Ten quick questions for Marcos Machado, owner of Fernando’s Shoe Repair, 74 Monmouth Street, Red Bank.

What happened to Fernando? He retired and moved back to Portugal. I’ve had the shop since 1998.

You moved here in April from 4A West Front Street. Which location is better? It’s better here, because of ease of parking.

Did you go to school to learn your trade? No. My grandfather and father did shoe repair and shoemaking in Minas Gerais, Brazil, and I learned from them.

Are there occupational hazards, like swallowing hobnails? You get a cut here and there, but nothing serious.

Can you tell anything about someone’s personality from the way they treat their shoes? No.

What’s the most unusual request you’ve gotten? People sometimes bring in boots, they want me to cut off the calf or take it in. Some orthopedic work.


In an era when people throw away expensive items when they break down, what keeps the art of shoe repair alive? Because it’s cheaper to fix them, especially if you have good shoes that are comfortable.

Do you ever make shoes from scratch? Not any more. I did in Brazil, but there’s not enough demand for it here.

What’s the one thing you look for when you buy shoes for yourself? I never buy shoes here. I buy them when I go to Brazil. Brazil and Italy are the top shoemaking countries in the world.

Which is more important, sturdy shoes or quality food? Now you got me. Quality food.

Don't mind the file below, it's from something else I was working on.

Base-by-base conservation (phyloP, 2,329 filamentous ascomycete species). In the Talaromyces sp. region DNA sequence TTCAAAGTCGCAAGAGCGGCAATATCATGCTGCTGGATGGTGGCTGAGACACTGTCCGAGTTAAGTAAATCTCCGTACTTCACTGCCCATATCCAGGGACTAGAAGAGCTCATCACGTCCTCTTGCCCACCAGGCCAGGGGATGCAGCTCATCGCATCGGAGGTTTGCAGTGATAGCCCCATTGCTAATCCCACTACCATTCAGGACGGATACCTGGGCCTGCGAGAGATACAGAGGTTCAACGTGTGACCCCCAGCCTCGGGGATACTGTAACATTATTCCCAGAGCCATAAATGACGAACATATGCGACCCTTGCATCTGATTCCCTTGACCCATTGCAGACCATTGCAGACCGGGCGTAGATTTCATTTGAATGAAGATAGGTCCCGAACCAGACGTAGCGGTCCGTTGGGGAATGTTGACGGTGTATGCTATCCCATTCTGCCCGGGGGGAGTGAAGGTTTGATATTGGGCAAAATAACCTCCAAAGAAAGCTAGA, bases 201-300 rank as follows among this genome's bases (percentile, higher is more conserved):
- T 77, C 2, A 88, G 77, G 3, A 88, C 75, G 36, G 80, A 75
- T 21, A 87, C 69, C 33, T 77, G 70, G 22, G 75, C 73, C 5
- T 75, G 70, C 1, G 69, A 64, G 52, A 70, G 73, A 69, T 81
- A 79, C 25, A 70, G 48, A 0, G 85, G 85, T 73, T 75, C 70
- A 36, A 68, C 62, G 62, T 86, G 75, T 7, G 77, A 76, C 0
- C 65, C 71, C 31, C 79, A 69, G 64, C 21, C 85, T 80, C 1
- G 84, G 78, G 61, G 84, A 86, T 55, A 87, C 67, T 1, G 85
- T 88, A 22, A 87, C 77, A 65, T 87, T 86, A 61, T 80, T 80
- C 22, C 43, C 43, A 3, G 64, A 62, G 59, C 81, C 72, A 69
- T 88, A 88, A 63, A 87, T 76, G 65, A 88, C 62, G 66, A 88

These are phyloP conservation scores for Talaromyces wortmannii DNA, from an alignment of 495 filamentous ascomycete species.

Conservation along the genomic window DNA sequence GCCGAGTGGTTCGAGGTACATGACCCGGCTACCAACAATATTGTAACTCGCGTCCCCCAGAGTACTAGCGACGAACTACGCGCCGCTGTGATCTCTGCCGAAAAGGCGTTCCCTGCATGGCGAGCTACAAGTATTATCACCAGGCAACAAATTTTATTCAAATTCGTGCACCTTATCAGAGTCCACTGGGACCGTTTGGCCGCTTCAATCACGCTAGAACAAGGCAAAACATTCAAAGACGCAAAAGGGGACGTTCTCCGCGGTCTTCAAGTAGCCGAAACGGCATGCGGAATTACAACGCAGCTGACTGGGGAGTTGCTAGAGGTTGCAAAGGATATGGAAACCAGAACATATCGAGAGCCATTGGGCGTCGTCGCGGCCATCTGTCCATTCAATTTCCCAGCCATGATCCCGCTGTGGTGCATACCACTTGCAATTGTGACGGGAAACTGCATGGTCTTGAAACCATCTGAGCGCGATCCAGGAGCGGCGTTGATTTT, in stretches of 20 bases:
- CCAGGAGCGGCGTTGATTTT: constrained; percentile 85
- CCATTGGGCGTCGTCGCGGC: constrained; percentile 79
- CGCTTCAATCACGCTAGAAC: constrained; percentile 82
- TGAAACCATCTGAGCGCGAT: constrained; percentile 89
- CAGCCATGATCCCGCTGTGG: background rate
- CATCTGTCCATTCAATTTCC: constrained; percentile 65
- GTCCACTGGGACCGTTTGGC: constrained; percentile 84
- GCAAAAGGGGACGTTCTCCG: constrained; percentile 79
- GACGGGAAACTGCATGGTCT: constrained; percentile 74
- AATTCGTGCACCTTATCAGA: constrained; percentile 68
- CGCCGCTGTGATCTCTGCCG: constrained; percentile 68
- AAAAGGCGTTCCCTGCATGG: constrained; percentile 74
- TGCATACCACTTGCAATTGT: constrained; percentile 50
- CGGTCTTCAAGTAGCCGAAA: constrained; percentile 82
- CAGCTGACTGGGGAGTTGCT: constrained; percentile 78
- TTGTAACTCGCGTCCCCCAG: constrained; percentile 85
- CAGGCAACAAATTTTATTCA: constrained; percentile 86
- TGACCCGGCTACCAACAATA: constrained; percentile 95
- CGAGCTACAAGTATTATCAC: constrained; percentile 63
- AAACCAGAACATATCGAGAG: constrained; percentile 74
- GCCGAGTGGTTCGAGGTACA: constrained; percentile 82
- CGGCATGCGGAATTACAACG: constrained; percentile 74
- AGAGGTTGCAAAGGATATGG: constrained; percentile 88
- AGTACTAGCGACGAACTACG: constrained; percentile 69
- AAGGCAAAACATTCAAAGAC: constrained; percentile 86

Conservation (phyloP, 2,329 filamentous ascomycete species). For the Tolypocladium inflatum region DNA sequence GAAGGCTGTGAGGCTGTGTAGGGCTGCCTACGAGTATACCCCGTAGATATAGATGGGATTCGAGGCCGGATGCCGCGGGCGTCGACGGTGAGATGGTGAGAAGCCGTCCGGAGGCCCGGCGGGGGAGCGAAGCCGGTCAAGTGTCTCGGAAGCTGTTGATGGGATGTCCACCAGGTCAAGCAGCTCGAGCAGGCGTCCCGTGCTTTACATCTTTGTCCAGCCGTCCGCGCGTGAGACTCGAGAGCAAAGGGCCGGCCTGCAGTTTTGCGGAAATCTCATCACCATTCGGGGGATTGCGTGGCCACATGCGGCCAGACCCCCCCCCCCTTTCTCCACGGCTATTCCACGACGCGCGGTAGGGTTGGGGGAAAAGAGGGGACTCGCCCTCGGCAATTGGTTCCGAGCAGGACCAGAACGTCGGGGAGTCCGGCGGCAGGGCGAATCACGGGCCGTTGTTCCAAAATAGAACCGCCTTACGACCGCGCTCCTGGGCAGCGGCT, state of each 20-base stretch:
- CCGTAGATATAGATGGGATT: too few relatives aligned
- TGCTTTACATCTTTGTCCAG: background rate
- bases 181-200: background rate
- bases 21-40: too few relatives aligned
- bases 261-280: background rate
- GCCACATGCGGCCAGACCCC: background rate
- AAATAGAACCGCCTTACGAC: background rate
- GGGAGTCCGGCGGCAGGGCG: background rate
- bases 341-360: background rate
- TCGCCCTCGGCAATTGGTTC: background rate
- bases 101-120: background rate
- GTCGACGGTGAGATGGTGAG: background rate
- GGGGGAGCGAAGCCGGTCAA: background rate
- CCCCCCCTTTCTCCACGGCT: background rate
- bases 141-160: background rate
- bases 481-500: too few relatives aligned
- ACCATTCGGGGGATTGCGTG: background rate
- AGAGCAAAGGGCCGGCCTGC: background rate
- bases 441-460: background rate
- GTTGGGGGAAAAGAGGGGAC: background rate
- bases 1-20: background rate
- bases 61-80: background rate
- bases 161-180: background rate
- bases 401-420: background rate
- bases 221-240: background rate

Ten quick questions for “Chef Kevin” Lynch, executive chef and manager of the cheese, dairy and bakery departments at Sickle’s Market, Little Silver.

Are you a ‘foodie’? Yes.

Which is more important, quality food or comfortable shoes? Tough question. You gotta remember that chefs are on their feet a lot. But I’m going with food.

What’s your earliest food memory? Having my grandfather come down from Jersey City and give me and my brother $100 to go to Leroy’s Fish Market on Route 36 in Middletown. He’d have us buy shrimp, crabs, lobster tails and a smoked eel. He liked smoked eel—every Christmas we’d give him one with a bow on it. This was around 1970, when I was 10. A hundred dollars was a lot of money back then.

Who was the biggest influence on your life, foodwise? My mother. She would cook something different every week—she always liked to look at recipes. I’d always make the salad when I was a kid.

What was your first cookbook? I think it was Betty Crocker. My mother still has it.

What’s your favorite cooking show on TV? I liked the PBS series, ‘The Great Chefs,’ because I thought that was very knowledgeable—it got into the nuts and bolts of it. Currently, I watch “Behind the Scenes” and “Best Of,” but once in a while for laughs I’’ll watch Emeril, or sometimes, Rachel Ray. Sara Moulton’s show I like too. She’s the executive chef for Gourmet magazine.

What’s one ingredient you couldn’t live without? Garlic!

Have you had formal training? No. I went to school for computer science down at Stockton College, and became kitchen manager and then chef at the Smithville Inn.

What’s the one junk food you can’t say no to? Pretzels.

Where do you go when you eat out? Indigo Moon in Atlantic Highlands. I know the chef there, and the owner, Janet, used to work with me at Readie’s Fine Foods in Red Bank.